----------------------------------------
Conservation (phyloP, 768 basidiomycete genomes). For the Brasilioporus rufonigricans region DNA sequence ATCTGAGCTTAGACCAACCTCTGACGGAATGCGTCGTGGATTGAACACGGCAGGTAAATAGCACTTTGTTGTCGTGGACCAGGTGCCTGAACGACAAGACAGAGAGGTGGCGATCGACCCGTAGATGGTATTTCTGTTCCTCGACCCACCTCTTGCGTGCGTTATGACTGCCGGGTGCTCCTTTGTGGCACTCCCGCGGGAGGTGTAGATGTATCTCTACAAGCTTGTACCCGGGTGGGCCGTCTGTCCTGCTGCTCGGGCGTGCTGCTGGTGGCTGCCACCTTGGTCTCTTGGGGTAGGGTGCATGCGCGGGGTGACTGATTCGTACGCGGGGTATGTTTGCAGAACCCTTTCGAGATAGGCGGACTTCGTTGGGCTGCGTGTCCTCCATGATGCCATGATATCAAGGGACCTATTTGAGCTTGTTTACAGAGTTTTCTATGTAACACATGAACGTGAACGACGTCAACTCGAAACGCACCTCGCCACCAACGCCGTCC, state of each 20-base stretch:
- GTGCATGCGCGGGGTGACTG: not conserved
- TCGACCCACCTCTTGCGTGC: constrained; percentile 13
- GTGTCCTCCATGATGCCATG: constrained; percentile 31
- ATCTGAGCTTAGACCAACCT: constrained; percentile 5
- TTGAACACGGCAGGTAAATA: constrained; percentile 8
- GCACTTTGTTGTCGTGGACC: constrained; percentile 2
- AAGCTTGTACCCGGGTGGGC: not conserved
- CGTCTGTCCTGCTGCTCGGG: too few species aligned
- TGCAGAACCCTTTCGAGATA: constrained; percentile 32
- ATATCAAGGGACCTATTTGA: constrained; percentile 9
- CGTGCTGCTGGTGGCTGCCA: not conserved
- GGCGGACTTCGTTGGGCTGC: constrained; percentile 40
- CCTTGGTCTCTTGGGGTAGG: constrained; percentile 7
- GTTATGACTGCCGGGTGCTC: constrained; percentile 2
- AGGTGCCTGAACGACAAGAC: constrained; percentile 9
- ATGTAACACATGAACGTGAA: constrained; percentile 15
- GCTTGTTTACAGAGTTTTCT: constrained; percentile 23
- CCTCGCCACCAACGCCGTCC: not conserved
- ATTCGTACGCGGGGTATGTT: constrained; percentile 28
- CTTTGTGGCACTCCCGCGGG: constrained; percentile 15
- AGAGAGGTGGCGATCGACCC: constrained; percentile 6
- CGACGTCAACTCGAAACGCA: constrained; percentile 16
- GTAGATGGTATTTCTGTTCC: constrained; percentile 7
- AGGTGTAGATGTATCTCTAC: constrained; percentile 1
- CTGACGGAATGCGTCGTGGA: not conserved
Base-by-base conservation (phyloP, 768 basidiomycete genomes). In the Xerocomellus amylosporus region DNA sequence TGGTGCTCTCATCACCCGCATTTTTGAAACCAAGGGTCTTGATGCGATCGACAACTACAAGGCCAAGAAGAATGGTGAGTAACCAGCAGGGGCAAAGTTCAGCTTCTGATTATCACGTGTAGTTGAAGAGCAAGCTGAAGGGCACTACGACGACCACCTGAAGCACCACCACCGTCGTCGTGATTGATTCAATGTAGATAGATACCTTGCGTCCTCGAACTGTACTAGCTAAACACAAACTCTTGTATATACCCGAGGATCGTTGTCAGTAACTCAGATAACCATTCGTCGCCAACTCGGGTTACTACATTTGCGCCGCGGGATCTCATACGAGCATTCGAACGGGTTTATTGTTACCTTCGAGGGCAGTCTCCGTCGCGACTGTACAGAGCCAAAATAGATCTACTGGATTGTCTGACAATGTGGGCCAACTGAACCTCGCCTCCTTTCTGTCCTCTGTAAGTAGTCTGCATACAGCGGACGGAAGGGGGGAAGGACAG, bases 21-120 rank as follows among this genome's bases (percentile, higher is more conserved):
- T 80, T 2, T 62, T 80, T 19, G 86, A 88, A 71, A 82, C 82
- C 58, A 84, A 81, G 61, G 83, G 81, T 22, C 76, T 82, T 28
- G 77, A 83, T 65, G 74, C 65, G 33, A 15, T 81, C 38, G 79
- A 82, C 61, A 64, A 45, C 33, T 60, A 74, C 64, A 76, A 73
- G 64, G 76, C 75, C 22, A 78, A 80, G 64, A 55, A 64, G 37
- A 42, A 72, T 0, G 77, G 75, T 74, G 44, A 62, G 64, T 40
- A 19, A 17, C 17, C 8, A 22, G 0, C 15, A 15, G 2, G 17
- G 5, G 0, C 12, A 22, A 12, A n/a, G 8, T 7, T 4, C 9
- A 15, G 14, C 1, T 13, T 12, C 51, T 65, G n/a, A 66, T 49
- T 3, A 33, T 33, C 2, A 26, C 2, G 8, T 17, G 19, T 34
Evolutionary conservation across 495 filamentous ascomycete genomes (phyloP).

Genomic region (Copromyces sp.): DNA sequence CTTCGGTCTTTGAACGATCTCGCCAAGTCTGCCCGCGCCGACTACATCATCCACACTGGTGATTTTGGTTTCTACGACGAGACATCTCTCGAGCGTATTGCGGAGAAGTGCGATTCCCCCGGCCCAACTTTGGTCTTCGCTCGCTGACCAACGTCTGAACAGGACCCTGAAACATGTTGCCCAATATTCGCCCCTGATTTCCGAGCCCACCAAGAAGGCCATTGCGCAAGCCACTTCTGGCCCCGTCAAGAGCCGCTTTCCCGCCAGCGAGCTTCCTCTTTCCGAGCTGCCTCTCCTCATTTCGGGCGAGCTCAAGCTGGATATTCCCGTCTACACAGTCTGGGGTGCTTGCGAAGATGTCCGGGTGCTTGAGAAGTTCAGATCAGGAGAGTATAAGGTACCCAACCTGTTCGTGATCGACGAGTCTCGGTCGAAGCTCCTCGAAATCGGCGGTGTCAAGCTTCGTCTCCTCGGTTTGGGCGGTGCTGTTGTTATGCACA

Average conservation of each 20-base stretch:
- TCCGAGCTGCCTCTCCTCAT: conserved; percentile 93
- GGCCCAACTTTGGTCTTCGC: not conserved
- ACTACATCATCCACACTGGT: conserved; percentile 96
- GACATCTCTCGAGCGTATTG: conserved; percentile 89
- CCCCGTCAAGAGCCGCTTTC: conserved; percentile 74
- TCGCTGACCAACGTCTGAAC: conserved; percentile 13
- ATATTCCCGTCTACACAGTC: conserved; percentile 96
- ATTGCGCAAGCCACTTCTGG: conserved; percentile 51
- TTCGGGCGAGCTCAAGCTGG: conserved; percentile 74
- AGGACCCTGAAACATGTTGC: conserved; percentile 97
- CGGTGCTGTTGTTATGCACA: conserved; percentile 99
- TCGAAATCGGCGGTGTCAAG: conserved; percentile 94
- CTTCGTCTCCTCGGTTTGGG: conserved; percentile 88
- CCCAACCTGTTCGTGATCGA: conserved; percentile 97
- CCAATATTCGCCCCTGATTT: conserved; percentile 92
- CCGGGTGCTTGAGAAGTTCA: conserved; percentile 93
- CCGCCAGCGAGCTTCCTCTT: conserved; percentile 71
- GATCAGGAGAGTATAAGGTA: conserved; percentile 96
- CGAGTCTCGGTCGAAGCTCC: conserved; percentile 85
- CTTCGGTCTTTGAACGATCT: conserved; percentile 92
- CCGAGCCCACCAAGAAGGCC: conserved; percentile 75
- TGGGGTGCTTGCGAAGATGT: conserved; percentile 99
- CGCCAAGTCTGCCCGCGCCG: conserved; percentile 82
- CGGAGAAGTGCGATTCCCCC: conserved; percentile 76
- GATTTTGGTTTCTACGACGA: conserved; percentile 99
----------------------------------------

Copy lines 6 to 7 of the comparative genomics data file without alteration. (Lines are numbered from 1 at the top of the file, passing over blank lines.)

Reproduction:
- TTGAACACGGCAGGTAAATA: constrained; percentile 8
- GCACTTTGTTGTCGTGGACC: constrained; percentile 2